A law still in its draft stage banning “writings deemed defamatory” on walls is expected to stir another wave of criticism for its attempt to limit freedom of expression.
The privately-owned daily Al-Masry Al-Youm reported on Tuesday that Minister of Local Development Adel Labib has finished working on a draft law that bans wall writings on public and private institutions that are deemed defamatory and throwing trash in public spaces. The draft was reportedly submitted to the prime minister’s team of advisers.
According to the draft’s logic, wall writings are equivalent to trash. In statements to Al-Masry Al-Youm, Labib said that the draft contains jail sentences of four years for defamatory writing on the wall, as well as fines of LE100,000. The same sanctions apply in the draft to throwing trash in the streets.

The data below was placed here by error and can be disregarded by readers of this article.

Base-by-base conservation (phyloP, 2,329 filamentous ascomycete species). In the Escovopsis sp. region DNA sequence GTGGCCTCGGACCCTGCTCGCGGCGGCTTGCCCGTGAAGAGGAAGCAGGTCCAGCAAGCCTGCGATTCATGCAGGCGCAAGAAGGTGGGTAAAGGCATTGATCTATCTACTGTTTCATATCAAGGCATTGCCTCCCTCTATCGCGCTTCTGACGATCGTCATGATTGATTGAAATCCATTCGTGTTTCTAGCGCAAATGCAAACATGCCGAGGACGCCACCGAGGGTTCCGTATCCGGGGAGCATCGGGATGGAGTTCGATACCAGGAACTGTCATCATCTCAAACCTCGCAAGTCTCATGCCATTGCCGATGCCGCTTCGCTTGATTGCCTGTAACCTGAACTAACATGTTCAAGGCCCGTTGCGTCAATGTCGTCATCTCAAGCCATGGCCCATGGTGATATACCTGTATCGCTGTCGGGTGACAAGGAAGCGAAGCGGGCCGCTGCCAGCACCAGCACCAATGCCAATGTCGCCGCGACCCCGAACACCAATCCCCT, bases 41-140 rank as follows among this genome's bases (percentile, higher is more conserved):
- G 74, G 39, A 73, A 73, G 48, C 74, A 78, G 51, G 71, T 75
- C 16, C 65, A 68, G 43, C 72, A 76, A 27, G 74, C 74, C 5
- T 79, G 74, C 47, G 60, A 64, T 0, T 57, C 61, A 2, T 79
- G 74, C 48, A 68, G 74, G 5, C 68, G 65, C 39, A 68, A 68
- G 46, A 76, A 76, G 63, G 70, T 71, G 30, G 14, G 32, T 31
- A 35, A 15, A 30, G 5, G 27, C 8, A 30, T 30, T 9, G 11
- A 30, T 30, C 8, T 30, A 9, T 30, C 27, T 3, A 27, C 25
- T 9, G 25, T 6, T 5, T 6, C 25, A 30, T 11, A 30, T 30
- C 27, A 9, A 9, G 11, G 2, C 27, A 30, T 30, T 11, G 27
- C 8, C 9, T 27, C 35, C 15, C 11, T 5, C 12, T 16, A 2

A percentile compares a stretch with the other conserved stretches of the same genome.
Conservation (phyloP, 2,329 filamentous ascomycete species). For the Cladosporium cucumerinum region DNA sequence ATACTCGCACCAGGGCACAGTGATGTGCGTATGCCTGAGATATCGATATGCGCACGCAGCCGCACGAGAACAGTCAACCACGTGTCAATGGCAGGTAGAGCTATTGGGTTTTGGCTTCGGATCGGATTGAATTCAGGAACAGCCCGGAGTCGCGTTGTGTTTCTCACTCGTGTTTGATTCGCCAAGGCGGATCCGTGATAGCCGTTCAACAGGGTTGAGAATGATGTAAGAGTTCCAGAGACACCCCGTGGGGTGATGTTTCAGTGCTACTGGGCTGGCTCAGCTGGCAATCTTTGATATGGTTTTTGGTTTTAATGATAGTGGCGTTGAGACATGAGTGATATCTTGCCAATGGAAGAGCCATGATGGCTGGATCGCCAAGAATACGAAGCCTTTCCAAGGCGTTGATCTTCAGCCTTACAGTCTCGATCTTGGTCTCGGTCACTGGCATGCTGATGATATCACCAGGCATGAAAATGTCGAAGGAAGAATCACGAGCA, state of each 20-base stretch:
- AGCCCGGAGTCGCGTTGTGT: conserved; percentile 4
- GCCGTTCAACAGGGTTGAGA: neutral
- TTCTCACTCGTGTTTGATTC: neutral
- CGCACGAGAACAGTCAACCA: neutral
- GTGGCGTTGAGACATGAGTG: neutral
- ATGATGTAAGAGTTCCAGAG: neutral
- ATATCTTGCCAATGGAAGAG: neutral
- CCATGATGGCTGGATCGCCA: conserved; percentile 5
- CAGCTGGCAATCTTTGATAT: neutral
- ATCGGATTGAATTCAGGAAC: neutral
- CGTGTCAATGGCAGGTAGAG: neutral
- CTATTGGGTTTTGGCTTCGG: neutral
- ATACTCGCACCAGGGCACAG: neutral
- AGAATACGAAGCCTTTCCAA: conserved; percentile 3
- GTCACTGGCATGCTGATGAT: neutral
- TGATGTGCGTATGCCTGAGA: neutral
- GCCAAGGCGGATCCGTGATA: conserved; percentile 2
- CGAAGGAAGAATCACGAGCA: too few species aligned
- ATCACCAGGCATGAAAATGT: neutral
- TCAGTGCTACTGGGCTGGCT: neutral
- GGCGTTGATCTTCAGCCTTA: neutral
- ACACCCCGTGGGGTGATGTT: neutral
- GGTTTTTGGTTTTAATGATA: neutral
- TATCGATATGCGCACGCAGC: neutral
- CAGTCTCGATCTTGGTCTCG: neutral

He added that in neighborhood committees will be established to identify those who write on the walls or throw trash.
Commenting on the draft law, Teneen, a prominent graffiti artist, deemed its prospects “stupid” and “bullshit.”
“They are doing it mostly to [challenge] those who write ‘Sisi is a traitor’ and ‘Sisi is a killer,’” he says, referring to comments now prevalent on and spread by supporters of the Muslim Brotherhood following the ouster of President Mohamed Morsi by the military’s chief Abdel Fattah al-Sisi.
“I think they have gotten bothered by seeing these writings everyday,” he adds, dismissing the possibility of the law being implemented or deterring graffiti artists from doing what they do.
“At the end of the day, it is people in the neighborhoods who would prevent a graffiti artist from doing what they do if they don’t like it. Not the police.”